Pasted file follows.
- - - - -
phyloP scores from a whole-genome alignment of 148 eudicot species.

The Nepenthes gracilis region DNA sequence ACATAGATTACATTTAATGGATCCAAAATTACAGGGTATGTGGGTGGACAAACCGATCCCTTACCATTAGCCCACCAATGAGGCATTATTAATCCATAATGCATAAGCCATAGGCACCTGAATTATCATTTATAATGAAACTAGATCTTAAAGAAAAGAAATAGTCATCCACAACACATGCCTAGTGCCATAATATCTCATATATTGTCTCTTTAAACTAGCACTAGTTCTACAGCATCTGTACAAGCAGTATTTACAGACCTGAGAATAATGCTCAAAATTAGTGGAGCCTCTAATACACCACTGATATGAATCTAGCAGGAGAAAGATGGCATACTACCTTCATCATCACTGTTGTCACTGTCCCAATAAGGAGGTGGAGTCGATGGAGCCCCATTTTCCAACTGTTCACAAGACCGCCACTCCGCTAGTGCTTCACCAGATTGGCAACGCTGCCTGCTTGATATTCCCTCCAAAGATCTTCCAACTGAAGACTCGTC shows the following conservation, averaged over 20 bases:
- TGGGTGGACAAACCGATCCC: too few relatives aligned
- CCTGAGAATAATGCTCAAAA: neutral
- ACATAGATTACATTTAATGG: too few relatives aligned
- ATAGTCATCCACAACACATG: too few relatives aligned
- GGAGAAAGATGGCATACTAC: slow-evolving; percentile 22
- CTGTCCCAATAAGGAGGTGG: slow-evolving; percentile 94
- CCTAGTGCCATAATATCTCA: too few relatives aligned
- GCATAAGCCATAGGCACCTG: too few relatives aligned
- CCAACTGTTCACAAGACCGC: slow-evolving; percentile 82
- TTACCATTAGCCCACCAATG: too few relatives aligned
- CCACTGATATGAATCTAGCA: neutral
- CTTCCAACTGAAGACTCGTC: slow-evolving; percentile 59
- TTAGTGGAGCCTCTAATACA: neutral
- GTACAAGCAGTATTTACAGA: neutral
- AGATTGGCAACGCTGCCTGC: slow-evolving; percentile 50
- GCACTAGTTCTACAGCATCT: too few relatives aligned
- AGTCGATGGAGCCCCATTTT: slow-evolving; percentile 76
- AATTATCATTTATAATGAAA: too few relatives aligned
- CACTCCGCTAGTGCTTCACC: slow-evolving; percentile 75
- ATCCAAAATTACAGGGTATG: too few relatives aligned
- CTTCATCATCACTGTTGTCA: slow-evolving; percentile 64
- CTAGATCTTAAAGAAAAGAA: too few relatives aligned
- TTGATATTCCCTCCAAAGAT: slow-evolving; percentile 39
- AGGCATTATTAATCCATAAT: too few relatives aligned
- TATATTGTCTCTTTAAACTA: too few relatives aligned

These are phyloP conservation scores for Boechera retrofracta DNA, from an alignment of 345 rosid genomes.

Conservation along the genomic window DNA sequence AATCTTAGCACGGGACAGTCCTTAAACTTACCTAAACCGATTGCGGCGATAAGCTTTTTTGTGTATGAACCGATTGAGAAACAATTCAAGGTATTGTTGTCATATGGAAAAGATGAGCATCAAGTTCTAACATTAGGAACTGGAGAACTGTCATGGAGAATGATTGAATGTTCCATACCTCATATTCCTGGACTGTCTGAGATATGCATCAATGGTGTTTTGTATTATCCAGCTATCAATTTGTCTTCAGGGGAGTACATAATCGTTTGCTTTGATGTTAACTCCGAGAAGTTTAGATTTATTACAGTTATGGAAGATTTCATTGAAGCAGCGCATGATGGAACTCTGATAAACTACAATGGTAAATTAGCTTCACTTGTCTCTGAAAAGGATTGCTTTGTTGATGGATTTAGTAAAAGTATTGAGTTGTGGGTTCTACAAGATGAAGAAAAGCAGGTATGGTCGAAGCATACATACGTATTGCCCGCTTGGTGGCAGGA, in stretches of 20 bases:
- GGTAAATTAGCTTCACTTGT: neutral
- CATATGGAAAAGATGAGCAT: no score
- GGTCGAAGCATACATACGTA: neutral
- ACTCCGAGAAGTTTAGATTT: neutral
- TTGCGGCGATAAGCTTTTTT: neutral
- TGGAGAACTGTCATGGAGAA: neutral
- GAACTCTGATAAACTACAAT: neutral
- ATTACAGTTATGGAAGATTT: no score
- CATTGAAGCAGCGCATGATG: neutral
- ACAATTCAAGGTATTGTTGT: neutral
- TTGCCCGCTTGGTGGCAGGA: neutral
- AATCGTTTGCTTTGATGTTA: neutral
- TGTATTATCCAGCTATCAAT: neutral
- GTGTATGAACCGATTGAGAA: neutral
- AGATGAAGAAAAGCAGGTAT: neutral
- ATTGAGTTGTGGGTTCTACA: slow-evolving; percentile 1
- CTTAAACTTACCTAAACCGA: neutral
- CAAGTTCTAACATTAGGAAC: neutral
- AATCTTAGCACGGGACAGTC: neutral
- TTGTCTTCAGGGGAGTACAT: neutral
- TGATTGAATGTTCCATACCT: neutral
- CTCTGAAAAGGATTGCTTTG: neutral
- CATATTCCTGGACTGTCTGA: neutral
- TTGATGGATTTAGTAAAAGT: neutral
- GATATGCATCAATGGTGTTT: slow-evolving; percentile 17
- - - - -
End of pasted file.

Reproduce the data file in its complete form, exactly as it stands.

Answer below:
phyloP scores from a whole-genome alignment of 148 eudicot species.

The Nepenthes gracilis region DNA sequence ACATAGATTACATTTAATGGATCCAAAATTACAGGGTATGTGGGTGGACAAACCGATCCCTTACCATTAGCCCACCAATGAGGCATTATTAATCCATAATGCATAAGCCATAGGCACCTGAATTATCATTTATAATGAAACTAGATCTTAAAGAAAAGAAATAGTCATCCACAACACATGCCTAGTGCCATAATATCTCATATATTGTCTCTTTAAACTAGCACTAGTTCTACAGCATCTGTACAAGCAGTATTTACAGACCTGAGAATAATGCTCAAAATTAGTGGAGCCTCTAATACACCACTGATATGAATCTAGCAGGAGAAAGATGGCATACTACCTTCATCATCACTGTTGTCACTGTCCCAATAAGGAGGTGGAGTCGATGGAGCCCCATTTTCCAACTGTTCACAAGACCGCCACTCCGCTAGTGCTTCACCAGATTGGCAACGCTGCCTGCTTGATATTCCCTCCAAAGATCTTCCAACTGAAGACTCGTC shows the following conservation, averaged over 20 bases:
- TGGGTGGACAAACCGATCCC: too few relatives aligned
- CCTGAGAATAATGCTCAAAA: neutral
- ACATAGATTACATTTAATGG: too few relatives aligned
- ATAGTCATCCACAACACATG: too few relatives aligned
- GGAGAAAGATGGCATACTAC: slow-evolving; percentile 22
- CTGTCCCAATAAGGAGGTGG: slow-evolving; percentile 94
- CCTAGTGCCATAATATCTCA: too few relatives aligned
- GCATAAGCCATAGGCACCTG: too few relatives aligned
- CCAACTGTTCACAAGACCGC: slow-evolving; percentile 82
- TTACCATTAGCCCACCAATG: too few relatives aligned
- CCACTGATATGAATCTAGCA: neutral
- CTTCCAACTGAAGACTCGTC: slow-evolving; percentile 59
- TTAGTGGAGCCTCTAATACA: neutral
- GTACAAGCAGTATTTACAGA: neutral
- AGATTGGCAACGCTGCCTGC: slow-evolving; percentile 50
- GCACTAGTTCTACAGCATCT: too few relatives aligned
- AGTCGATGGAGCCCCATTTT: slow-evolving; percentile 76
- AATTATCATTTATAATGAAA: too few relatives aligned
- CACTCCGCTAGTGCTTCACC: slow-evolving; percentile 75
- ATCCAAAATTACAGGGTATG: too few relatives aligned
- CTTCATCATCACTGTTGTCA: slow-evolving; percentile 64
- CTAGATCTTAAAGAAAAGAA: too few relatives aligned
- TTGATATTCCCTCCAAAGAT: slow-evolving; percentile 39
- AGGCATTATTAATCCATAAT: too few relatives aligned
- TATATTGTCTCTTTAAACTA: too few relatives aligned

These are phyloP conservation scores for Boechera retrofracta DNA, from an alignment of 345 rosid genomes.

Conservation along the genomic window DNA sequence AATCTTAGCACGGGACAGTCCTTAAACTTACCTAAACCGATTGCGGCGATAAGCTTTTTTGTGTATGAACCGATTGAGAAACAATTCAAGGTATTGTTGTCATATGGAAAAGATGAGCATCAAGTTCTAACATTAGGAACTGGAGAACTGTCATGGAGAATGATTGAATGTTCCATACCTCATATTCCTGGACTGTCTGAGATATGCATCAATGGTGTTTTGTATTATCCAGCTATCAATTTGTCTTCAGGGGAGTACATAATCGTTTGCTTTGATGTTAACTCCGAGAAGTTTAGATTTATTACAGTTATGGAAGATTTCATTGAAGCAGCGCATGATGGAACTCTGATAAACTACAATGGTAAATTAGCTTCACTTGTCTCTGAAAAGGATTGCTTTGTTGATGGATTTAGTAAAAGTATTGAGTTGTGGGTTCTACAAGATGAAGAAAAGCAGGTATGGTCGAAGCATACATACGTATTGCCCGCTTGGTGGCAGGA, in stretches of 20 bases:
- GGTAAATTAGCTTCACTTGT: neutral
- CATATGGAAAAGATGAGCAT: no score
- GGTCGAAGCATACATACGTA: neutral
- ACTCCGAGAAGTTTAGATTT: neutral
- TTGCGGCGATAAGCTTTTTT: neutral
- TGGAGAACTGTCATGGAGAA: neutral
- GAACTCTGATAAACTACAAT: neutral
- ATTACAGTTATGGAAGATTT: no score
- CATTGAAGCAGCGCATGATG: neutral
- ACAATTCAAGGTATTGTTGT: neutral
- TTGCCCGCTTGGTGGCAGGA: neutral
- AATCGTTTGCTTTGATGTTA: neutral
- TGTATTATCCAGCTATCAAT: neutral
- GTGTATGAACCGATTGAGAA: neutral
- AGATGAAGAAAAGCAGGTAT: neutral
- ATTGAGTTGTGGGTTCTACA: slow-evolving; percentile 1
- CTTAAACTTACCTAAACCGA: neutral
- CAAGTTCTAACATTAGGAAC: neutral
- AATCTTAGCACGGGACAGTC: neutral
- TTGTCTTCAGGGGAGTACAT: neutral
- TGATTGAATGTTCCATACCT: neutral
- CTCTGAAAAGGATTGCTTTG: neutral
- CATATTCCTGGACTGTCTGA: neutral
- TTGATGGATTTAGTAAAAGT: neutral
- GATATGCATCAATGGTGTTT: slow-evolving; percentile 17